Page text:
During the Balkan Wars, Shkodër went from one occupation to another, when the Ottomans were defeated by the Kingdom of Montenegro. The Ottoman forces led by Hasan Riza Pasha and Esad Pasha had resisted for seven months the siege of the town by Montenegrin forces and their Serbian allies. Esad (Hasan had previously been mysteriously killed by Essad Toptani in an ambush inside the town) finally surrendered to Montenegro in April 1913, after Montenegro suffered a high death toll with more than 10,000 casualties. Edith Durham also notes the cruelties suffered at the hand of Montenegrins in the wake of October 1913: "Thousands of refugees arriving from Djakovo and neighbourhood. Victims of Montenegro. My position was indescribably painful, for I had no funds left, and women came to me crying: 'If you will not feed my child, throw it in the river. I cannot see it starve.'"[45] Montenegro was compelled to leave the city to the new country of Albania in May 1913, in accordance with the London Conference of Ambassadors.

During World War I, Montenegrin forces again occupied Shkodër on 27 June 1915. In January 1916, Shkodër was taken over by Austria-Hungary and was the centre of the zone of their occupation. When the war ended on 11 November 1918, French forces occupied Shkodër as well as other regions with sizable Albanian populations. After World War I, the international military administration of Albania was temporarily located in Shkodër, and in March 1920, Shkodër was put under the administration of the national government of Tirana. In the second half of 1920, Shkodër resisted another threat, the military intervention of the forces of the Kingdom of Serbs, Croats and Slovenes.

Shkodër was the centre of democratic movements of the years 1921–1924. The democratic opposition won the majority of votes for the Constitutional Assembly, and on 31 May 1924, the democratic forces took over the town and from Shkodër headed to Tirana. From 1924 to 1939, Shkodër had a slow industrial development, small factories that produced food, textile and cement were opened. From 43 of such in 1924, the number rose to 70 in 1938. In 1924, Shkodër had 20,000 inhabitants, the number grew to 29,000 in 1938. During September 1928, Albania was proclaimed a monarchy by King Zog I. He was a self-made Muslim monarch and the king of all Albanians until 1939. After 1939, Zog went into exile and Victor Emmanuel III became the king of the Albanians. Shortly after World War II, Emmanuel was formally abdicated in 1946. In 1945, Enver Hoxha established communism in Albania.[46]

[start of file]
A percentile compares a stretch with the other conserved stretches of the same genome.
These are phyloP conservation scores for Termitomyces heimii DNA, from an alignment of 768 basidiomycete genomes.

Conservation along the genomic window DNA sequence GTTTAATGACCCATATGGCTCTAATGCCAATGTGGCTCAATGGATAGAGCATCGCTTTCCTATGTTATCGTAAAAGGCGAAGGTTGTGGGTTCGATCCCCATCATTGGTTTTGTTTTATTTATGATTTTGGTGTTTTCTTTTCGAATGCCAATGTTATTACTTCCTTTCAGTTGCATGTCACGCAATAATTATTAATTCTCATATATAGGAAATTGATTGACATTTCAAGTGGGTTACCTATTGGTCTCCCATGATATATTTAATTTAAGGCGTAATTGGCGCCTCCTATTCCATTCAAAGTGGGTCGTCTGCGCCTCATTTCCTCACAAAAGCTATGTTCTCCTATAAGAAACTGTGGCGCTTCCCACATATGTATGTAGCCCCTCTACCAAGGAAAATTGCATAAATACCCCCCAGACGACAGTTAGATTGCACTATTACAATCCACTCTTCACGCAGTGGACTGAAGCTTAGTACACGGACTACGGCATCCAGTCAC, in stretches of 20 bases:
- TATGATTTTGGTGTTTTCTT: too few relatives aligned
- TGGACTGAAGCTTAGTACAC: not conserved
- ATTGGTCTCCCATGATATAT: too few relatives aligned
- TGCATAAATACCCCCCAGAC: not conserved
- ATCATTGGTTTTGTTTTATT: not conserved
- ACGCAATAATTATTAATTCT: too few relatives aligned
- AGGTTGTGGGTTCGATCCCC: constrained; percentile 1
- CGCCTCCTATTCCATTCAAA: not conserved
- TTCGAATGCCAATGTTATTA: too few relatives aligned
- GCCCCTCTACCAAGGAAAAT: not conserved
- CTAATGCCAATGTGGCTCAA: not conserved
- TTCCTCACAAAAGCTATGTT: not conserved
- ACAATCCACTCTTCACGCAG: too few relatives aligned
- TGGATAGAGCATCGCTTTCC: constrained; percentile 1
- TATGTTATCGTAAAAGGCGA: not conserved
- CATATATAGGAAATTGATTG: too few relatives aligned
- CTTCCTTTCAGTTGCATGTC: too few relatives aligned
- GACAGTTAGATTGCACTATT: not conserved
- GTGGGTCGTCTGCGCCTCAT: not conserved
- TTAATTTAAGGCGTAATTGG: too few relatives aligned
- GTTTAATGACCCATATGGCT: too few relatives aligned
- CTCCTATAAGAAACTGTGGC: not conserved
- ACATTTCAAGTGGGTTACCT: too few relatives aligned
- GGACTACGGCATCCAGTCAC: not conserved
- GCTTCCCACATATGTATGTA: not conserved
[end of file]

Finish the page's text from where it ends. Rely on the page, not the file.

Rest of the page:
Shkodër was the seat of a Catholic archbishopric and had a number of religious schools. The first laic school was opened here in 1913, and the State Gymnasium was opened in 1922. It was the centre of many cultural associations. In sports Shkodër was the first city in Albania to constitute a sports association, the "Vllaznia" (brotherhood). Vllaznia Shkodër is the oldest sport club in Albania.

During the early 1990s, Shkodër was once again a major centre, this time of the democratic movement that finally brought to an end the communist regime established by Enver Hoxha. In the later 2000s (decade), the city experiences a rebirth as main streets are being paved, buildings painted and streets renamed. In December 2010, Shkodër and the surrounding region was hit by probably the worst flooding in the last 100 years.[47] In 2011, a new swing bridge over the Buna was constructed, thus replacing the old bridge nearby.


Shkodër seen from the Rozafa Castle and overlooking the Albanian Alps in the background

Shkodër extends strategically on the Mbishkodra Plain between the Lake of Shkodër and the foothills of the Albanian Alps, which forms the southern continuation of the Dinaric Alps. The northeast of the city is dominated by Mount Maranaj standing at 1,576 m (5,171 ft) above the Adriatic. Shkodër is trapped on three sides by Kir in the east, Drin in the south and Buna in the west. Rising from the Lake of Shkodër, Buna flows into the Adriatic Sea, forming the border with Montenegro. The river joins the Drin for approximately 2 km (1.2 mi) southwest of the city. In the east, Shkodër is bordered by Kir, which originates from the north flowing also into the Drin, that surrounds Shkodër in the south. The area of the municipality of Shkodër is 872.71 km2 (336.96 sq mi);[1][2] the area of the municipal unit of Shkodër (the city proper) is 16.46 km2 (6.36 sq mi).[3]